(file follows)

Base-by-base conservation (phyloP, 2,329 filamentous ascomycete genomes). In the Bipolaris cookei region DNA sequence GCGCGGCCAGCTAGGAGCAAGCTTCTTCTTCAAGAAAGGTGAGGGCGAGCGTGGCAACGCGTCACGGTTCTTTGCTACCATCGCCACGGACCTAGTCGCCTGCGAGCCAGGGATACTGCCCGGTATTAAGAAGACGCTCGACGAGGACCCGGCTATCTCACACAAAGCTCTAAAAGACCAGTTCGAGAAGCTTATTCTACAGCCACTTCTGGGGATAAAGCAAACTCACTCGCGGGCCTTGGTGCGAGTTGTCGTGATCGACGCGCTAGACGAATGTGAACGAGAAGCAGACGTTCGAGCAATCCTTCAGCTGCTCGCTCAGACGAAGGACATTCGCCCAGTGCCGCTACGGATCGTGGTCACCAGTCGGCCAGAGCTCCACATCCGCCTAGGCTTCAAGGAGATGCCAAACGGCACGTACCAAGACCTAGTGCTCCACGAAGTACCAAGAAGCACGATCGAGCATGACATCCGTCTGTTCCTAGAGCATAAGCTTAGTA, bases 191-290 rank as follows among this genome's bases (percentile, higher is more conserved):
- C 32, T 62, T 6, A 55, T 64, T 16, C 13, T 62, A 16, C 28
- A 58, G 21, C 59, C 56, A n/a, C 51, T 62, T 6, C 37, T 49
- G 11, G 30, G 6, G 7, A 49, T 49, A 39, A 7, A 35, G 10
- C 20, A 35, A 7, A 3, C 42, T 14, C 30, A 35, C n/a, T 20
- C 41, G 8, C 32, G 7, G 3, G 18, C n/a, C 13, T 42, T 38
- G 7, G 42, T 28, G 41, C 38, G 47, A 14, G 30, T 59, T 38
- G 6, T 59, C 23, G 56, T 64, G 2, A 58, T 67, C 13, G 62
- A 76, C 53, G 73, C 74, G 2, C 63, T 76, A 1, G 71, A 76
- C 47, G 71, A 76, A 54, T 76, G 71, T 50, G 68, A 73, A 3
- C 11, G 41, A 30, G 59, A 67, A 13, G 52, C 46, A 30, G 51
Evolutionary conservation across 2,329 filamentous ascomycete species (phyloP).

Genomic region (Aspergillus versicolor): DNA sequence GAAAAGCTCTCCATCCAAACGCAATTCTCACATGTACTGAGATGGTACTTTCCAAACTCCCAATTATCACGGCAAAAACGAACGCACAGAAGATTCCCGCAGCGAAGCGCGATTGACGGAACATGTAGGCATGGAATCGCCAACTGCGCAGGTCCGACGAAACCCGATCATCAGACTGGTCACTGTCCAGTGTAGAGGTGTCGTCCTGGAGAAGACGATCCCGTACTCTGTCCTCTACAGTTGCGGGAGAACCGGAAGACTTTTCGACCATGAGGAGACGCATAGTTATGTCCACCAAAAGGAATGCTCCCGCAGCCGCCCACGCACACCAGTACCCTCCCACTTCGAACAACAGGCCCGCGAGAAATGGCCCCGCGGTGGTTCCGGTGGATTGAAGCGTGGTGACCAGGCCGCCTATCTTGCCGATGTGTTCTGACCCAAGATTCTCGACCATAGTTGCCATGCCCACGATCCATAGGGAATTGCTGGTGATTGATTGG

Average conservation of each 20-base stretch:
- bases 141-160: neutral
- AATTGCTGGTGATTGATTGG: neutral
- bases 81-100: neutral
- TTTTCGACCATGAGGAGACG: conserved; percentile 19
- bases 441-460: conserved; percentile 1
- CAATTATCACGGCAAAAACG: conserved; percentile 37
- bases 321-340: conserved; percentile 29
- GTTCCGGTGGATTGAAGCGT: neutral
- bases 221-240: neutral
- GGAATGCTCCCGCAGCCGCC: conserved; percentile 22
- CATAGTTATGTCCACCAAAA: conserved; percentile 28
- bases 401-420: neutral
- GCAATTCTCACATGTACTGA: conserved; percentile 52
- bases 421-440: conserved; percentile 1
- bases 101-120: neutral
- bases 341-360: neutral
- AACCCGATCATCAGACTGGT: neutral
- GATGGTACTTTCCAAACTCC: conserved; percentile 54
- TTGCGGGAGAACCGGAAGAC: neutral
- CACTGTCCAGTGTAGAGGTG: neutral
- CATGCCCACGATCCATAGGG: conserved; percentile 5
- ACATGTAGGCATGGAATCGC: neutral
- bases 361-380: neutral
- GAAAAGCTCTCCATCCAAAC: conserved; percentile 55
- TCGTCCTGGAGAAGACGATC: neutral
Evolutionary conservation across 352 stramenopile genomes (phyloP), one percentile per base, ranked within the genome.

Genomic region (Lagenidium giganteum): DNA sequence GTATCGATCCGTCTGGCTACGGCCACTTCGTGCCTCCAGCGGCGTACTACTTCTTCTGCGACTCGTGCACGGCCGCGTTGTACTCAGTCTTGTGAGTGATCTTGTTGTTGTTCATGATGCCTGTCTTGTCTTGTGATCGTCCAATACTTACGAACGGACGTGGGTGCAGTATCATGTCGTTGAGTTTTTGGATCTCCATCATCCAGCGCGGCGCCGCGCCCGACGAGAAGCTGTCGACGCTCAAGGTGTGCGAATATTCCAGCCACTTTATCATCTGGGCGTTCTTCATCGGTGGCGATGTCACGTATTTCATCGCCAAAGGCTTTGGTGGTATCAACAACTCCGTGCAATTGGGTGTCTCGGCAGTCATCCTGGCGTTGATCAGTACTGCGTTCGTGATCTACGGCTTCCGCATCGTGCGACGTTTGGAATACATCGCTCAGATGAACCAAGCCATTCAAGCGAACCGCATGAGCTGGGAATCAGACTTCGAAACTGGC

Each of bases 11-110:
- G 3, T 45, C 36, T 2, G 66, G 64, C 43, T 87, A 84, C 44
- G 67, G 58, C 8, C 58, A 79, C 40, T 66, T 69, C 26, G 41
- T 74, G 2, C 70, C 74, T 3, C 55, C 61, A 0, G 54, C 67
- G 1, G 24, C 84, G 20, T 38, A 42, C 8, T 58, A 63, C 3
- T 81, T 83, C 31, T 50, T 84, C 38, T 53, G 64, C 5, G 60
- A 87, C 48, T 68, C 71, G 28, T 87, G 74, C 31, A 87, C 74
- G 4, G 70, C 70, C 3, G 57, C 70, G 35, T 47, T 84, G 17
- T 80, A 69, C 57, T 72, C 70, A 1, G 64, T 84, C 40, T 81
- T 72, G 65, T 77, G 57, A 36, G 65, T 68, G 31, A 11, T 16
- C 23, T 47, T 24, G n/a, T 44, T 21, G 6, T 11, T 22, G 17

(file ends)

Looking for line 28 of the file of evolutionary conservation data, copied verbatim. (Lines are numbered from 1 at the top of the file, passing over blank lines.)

- bases 421-440: conserved; percentile 1